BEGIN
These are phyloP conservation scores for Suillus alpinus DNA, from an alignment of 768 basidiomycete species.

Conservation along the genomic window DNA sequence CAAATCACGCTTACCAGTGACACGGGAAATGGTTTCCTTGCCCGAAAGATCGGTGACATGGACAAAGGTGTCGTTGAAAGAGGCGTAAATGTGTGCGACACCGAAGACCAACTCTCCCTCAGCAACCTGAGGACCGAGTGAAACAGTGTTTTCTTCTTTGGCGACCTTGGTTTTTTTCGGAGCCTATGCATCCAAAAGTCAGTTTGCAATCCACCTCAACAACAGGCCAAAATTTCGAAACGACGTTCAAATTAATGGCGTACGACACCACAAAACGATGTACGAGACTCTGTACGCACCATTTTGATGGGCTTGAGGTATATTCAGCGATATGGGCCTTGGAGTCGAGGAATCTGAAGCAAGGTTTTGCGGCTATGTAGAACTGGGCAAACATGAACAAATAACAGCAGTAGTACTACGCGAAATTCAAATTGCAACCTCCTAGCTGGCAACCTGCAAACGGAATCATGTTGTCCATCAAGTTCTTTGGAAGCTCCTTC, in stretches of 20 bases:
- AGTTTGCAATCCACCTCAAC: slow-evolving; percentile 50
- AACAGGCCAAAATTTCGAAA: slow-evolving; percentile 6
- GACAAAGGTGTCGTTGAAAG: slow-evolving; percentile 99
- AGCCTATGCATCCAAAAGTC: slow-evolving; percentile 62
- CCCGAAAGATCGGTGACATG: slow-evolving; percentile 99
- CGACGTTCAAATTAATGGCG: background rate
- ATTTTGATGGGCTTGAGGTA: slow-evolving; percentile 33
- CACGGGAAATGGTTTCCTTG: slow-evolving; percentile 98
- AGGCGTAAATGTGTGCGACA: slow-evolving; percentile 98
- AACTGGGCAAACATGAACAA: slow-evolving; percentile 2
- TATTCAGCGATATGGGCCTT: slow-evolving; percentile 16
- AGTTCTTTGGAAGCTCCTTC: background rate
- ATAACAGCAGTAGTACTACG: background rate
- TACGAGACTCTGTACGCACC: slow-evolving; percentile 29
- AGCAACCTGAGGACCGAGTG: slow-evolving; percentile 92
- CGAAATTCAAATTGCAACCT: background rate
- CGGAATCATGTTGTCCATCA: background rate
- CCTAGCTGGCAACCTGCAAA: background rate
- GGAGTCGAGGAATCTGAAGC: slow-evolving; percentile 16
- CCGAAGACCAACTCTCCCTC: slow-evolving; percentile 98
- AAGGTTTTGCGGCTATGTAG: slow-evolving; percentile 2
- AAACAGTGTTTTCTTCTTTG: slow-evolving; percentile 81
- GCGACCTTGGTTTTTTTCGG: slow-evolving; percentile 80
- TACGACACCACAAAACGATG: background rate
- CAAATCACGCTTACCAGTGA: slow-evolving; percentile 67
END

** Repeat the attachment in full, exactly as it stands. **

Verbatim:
These are phyloP conservation scores for Suillus alpinus DNA, from an alignment of 768 basidiomycete species.

Conservation along the genomic window DNA sequence CAAATCACGCTTACCAGTGACACGGGAAATGGTTTCCTTGCCCGAAAGATCGGTGACATGGACAAAGGTGTCGTTGAAAGAGGCGTAAATGTGTGCGACACCGAAGACCAACTCTCCCTCAGCAACCTGAGGACCGAGTGAAACAGTGTTTTCTTCTTTGGCGACCTTGGTTTTTTTCGGAGCCTATGCATCCAAAAGTCAGTTTGCAATCCACCTCAACAACAGGCCAAAATTTCGAAACGACGTTCAAATTAATGGCGTACGACACCACAAAACGATGTACGAGACTCTGTACGCACCATTTTGATGGGCTTGAGGTATATTCAGCGATATGGGCCTTGGAGTCGAGGAATCTGAAGCAAGGTTTTGCGGCTATGTAGAACTGGGCAAACATGAACAAATAACAGCAGTAGTACTACGCGAAATTCAAATTGCAACCTCCTAGCTGGCAACCTGCAAACGGAATCATGTTGTCCATCAAGTTCTTTGGAAGCTCCTTC, in stretches of 20 bases:
- AGTTTGCAATCCACCTCAAC: slow-evolving; percentile 50
- AACAGGCCAAAATTTCGAAA: slow-evolving; percentile 6
- GACAAAGGTGTCGTTGAAAG: slow-evolving; percentile 99
- AGCCTATGCATCCAAAAGTC: slow-evolving; percentile 62
- CCCGAAAGATCGGTGACATG: slow-evolving; percentile 99
- CGACGTTCAAATTAATGGCG: background rate
- ATTTTGATGGGCTTGAGGTA: slow-evolving; percentile 33
- CACGGGAAATGGTTTCCTTG: slow-evolving; percentile 98
- AGGCGTAAATGTGTGCGACA: slow-evolving; percentile 98
- AACTGGGCAAACATGAACAA: slow-evolving; percentile 2
- TATTCAGCGATATGGGCCTT: slow-evolving; percentile 16
- AGTTCTTTGGAAGCTCCTTC: background rate
- ATAACAGCAGTAGTACTACG: background rate
- TACGAGACTCTGTACGCACC: slow-evolving; percentile 29
- AGCAACCTGAGGACCGAGTG: slow-evolving; percentile 92
- CGAAATTCAAATTGCAACCT: background rate
- CGGAATCATGTTGTCCATCA: background rate
- CCTAGCTGGCAACCTGCAAA: background rate
- GGAGTCGAGGAATCTGAAGC: slow-evolving; percentile 16
- CCGAAGACCAACTCTCCCTC: slow-evolving; percentile 98
- AAGGTTTTGCGGCTATGTAG: slow-evolving; percentile 2
- AAACAGTGTTTTCTTCTTTG: slow-evolving; percentile 81
- GCGACCTTGGTTTTTTTCGG: slow-evolving; percentile 80
- TACGACACCACAAAACGATG: background rate
- CAAATCACGCTTACCAGTGA: slow-evolving; percentile 67